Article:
To prepare for challenging lifts, professor of dance and choreography Sally Wallace often has dancers work with Jeff Wallace (pictured), a movement coach. He begins a movement session by helping dancers confront perceptions of their bodies. “The intent is to explore what’s actually possible without being constrained by our concepts of what’s possible,” he explains.
This might involve encouraging dancers to explore ways of folding each other’s bodies, or to find ways to climb upon, compress, or stretch one another. Wallace explains to dancers that their bones are much stronger than their muscles. “Our bodies are designed to take weight through the legs and feet. So if you can create a situation where a partner’s weight is basically over your pelvis, then you are going to be able to support him or her,” he says.
Watch movement coach Jeff Wallace guide Purdue students Chelsey Garn, Nathan Claus, Rachel Rapkin, and Scott Blake in two different types of lifts: a mid-level pelvis drape and the koala lift.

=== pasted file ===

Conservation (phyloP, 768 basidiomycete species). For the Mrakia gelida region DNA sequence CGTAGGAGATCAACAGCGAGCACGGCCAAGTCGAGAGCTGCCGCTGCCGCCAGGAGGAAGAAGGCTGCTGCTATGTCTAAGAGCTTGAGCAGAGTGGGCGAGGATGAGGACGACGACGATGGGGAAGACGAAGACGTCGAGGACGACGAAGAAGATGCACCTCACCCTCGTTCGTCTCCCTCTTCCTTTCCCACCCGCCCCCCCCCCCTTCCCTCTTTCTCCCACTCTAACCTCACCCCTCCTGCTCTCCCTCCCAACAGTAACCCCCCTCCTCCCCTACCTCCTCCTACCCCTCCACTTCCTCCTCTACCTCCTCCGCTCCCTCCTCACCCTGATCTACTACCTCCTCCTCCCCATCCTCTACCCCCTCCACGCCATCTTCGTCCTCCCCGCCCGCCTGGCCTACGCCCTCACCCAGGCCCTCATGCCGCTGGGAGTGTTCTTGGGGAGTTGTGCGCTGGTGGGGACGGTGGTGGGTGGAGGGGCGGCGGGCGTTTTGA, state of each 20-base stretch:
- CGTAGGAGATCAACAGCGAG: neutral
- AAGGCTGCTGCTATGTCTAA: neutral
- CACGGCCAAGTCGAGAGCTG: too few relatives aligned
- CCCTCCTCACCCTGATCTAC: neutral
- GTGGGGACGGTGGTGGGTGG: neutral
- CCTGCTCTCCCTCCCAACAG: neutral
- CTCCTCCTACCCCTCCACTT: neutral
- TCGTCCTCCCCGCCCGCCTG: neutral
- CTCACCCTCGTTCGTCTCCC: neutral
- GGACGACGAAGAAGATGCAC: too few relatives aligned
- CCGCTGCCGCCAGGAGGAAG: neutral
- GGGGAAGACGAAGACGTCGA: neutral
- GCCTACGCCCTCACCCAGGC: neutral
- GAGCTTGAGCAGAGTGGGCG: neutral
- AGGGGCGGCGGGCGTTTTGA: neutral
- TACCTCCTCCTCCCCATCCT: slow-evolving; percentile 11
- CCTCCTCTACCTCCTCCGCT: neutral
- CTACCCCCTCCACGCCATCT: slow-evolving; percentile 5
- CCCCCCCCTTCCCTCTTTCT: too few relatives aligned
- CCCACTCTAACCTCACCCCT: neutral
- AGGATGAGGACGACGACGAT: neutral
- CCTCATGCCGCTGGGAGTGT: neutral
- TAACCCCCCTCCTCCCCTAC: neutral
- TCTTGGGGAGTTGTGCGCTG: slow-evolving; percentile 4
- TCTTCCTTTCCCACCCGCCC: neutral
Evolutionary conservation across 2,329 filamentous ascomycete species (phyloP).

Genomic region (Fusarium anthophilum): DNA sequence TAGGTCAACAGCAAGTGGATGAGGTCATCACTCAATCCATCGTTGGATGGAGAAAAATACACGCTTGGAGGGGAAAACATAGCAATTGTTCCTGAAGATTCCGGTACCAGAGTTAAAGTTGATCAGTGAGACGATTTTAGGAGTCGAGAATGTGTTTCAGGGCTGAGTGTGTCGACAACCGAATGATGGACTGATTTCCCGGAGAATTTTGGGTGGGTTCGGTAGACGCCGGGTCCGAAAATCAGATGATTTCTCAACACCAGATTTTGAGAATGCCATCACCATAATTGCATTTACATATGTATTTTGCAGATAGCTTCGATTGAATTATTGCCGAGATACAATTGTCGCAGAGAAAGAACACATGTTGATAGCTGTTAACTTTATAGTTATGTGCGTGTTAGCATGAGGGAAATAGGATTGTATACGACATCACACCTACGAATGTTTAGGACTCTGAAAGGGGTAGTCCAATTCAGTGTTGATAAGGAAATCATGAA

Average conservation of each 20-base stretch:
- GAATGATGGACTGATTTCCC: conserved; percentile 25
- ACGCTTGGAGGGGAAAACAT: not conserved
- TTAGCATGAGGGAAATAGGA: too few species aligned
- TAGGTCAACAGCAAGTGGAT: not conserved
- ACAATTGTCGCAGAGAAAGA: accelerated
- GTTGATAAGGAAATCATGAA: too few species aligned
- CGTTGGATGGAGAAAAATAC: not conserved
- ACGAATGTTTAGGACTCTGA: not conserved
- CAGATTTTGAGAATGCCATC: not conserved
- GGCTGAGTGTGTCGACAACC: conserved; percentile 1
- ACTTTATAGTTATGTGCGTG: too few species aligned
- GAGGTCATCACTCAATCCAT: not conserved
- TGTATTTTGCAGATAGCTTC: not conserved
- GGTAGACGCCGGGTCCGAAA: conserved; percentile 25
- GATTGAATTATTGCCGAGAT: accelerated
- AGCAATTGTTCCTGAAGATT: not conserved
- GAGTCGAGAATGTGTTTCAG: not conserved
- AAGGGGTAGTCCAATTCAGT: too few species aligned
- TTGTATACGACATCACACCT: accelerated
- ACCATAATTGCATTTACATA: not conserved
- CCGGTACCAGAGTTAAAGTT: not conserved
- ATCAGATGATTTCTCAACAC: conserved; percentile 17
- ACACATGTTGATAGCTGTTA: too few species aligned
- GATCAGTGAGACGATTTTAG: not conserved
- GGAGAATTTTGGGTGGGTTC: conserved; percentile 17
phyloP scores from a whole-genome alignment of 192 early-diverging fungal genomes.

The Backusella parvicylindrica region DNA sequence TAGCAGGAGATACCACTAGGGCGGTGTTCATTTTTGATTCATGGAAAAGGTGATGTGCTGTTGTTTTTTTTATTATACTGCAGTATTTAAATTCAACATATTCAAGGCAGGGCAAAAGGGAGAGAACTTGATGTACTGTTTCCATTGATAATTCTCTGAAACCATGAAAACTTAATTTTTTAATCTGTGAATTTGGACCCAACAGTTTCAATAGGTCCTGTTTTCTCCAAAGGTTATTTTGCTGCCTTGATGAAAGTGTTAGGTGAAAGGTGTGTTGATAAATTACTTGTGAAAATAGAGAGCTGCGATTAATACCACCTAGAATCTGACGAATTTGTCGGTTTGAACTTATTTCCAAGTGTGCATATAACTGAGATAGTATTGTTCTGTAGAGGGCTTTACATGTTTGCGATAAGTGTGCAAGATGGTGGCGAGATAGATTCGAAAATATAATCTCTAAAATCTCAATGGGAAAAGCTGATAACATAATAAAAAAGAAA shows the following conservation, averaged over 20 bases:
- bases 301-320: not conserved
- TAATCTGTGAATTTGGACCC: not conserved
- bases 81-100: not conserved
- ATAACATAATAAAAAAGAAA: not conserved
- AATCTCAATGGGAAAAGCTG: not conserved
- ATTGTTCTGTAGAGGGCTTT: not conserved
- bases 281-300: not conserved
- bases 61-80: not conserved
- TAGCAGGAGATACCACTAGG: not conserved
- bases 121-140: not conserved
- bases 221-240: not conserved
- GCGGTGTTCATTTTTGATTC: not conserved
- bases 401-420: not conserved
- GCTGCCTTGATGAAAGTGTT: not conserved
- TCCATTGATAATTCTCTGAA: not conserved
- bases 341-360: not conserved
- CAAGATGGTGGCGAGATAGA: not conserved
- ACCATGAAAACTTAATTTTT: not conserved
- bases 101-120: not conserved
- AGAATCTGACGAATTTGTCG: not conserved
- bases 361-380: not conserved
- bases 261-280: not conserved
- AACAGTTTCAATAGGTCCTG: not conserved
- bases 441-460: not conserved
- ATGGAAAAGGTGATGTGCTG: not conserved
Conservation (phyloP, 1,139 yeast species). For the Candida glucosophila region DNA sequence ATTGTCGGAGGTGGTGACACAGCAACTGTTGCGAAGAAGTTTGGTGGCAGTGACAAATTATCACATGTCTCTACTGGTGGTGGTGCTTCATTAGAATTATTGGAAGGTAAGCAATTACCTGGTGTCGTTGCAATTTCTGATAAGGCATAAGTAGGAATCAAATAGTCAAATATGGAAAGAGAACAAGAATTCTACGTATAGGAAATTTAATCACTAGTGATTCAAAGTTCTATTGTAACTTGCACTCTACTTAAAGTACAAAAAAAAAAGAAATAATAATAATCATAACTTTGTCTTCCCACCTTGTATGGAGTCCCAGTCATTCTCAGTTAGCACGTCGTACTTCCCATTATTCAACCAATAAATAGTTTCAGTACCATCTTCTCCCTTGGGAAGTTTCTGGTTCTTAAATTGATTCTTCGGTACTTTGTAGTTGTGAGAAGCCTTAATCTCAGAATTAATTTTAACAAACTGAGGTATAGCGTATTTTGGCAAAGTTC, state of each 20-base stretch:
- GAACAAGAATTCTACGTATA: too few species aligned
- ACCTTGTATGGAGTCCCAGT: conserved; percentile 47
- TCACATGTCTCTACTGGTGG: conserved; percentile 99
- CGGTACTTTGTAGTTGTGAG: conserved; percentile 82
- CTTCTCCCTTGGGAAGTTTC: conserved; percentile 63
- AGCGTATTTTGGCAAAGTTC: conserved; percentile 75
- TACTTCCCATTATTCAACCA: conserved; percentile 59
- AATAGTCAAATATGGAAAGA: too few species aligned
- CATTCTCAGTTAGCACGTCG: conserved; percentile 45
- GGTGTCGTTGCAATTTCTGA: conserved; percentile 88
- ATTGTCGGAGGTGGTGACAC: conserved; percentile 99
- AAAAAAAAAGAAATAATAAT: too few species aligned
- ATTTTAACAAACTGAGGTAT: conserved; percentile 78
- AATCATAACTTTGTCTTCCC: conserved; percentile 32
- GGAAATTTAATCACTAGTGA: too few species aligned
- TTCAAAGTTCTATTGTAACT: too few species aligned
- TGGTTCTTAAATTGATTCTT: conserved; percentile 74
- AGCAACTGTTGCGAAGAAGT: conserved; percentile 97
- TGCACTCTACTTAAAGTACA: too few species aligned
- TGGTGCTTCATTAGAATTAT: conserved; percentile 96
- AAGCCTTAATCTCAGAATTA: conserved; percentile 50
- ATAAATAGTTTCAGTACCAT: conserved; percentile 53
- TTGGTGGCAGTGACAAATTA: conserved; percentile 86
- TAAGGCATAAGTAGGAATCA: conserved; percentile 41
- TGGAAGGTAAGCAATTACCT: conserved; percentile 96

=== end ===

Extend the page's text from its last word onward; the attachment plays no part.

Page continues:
In the image below, Rachel Rapkin (left), a third-year student in professional writing, and Chelsey Garn (right), a third-year student in psychology, demonstrate the koala lift. Two dancers stand face-to-face; one dancer wraps her legs around the other dancer’s hips, and her arms around her partner’s neck. In order to establish more stability and remain further connected, the dancers lean away from one another. Weight still comes down through the supporting person’s feet, and the shared center of gravity is maintained because the dancers’ torsos are leaning away from one another in what’s known as a counterbalance move.